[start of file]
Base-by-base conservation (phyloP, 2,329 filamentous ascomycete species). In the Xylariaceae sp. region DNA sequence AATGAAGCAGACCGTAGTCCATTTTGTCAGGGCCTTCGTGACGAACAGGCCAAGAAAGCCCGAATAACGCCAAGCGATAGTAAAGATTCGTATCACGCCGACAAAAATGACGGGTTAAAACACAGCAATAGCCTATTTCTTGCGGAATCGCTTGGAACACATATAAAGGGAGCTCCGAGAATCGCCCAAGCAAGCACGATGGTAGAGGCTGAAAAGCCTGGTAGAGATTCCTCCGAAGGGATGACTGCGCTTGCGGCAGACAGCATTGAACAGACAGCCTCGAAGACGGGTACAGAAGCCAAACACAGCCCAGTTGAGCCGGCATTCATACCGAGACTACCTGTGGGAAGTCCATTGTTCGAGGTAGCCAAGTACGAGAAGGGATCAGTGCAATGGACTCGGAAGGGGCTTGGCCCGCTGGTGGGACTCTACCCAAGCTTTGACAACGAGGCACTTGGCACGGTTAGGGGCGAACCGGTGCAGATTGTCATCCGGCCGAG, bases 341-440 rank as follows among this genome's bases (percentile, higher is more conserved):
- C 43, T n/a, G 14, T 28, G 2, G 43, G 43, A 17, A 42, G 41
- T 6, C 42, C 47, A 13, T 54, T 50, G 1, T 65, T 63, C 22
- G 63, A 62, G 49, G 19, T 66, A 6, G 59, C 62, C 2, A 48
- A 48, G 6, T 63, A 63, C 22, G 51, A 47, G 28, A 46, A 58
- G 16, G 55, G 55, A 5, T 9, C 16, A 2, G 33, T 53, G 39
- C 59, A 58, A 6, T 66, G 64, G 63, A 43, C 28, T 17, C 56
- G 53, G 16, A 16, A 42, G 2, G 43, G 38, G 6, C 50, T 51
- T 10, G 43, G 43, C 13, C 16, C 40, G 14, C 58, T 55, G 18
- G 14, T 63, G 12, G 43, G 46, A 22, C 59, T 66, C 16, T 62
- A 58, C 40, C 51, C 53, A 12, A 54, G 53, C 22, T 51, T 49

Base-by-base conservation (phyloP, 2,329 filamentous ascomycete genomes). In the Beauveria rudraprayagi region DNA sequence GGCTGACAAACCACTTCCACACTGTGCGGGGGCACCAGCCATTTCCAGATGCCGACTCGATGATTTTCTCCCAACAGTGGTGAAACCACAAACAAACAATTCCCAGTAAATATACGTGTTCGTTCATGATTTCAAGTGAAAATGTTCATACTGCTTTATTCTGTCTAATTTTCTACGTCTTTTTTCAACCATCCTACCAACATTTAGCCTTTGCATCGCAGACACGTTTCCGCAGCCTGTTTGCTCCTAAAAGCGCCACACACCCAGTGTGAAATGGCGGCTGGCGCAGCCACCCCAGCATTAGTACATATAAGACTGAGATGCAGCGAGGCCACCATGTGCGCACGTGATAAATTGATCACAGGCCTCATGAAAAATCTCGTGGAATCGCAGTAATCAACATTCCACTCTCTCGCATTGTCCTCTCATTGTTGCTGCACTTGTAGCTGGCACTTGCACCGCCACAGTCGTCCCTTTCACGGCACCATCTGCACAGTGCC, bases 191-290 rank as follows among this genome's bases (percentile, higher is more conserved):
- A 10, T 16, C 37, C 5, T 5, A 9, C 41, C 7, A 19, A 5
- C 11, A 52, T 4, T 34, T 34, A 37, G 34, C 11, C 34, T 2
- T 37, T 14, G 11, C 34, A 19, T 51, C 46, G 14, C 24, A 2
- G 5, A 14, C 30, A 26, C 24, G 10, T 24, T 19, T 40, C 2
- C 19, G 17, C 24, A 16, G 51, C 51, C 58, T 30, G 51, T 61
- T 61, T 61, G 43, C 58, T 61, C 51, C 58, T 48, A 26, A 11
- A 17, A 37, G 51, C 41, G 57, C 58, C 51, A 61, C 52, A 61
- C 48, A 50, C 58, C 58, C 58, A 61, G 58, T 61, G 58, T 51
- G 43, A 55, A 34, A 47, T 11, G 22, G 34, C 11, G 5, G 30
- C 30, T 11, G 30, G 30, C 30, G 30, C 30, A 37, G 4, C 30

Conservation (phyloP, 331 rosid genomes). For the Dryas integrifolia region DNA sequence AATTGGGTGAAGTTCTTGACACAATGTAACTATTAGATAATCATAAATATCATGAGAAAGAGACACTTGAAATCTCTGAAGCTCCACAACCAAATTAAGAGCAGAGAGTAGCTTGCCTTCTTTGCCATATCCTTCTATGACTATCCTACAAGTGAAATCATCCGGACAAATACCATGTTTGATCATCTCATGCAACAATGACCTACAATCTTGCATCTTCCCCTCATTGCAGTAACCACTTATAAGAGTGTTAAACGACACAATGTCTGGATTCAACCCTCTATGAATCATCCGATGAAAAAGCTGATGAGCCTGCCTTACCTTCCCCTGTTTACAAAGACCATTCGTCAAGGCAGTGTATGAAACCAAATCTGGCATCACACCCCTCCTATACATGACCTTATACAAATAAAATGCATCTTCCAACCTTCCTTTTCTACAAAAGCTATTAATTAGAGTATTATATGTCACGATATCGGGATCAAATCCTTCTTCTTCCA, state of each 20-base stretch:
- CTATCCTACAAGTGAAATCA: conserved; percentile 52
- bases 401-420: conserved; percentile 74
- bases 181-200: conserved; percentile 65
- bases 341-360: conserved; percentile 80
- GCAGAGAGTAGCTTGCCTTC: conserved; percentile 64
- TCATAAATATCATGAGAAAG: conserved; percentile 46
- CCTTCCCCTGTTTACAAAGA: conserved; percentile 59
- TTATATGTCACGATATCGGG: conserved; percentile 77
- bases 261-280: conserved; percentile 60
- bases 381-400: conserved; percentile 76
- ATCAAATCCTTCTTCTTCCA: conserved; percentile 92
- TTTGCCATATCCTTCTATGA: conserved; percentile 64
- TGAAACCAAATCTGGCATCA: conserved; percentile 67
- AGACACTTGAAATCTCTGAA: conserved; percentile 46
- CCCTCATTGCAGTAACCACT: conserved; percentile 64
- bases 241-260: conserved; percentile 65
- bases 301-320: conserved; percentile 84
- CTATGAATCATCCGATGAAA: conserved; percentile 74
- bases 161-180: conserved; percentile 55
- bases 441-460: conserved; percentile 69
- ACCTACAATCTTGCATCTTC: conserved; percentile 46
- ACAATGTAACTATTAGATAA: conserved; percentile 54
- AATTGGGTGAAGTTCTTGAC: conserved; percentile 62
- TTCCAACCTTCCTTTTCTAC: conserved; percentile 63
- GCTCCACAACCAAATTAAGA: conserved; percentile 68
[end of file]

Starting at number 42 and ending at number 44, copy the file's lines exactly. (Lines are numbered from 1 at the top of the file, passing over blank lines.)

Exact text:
- bases 161-180: conserved; percentile 55
- bases 441-460: conserved; percentile 69
- ACCTACAATCTTGCATCTTC: conserved; percentile 46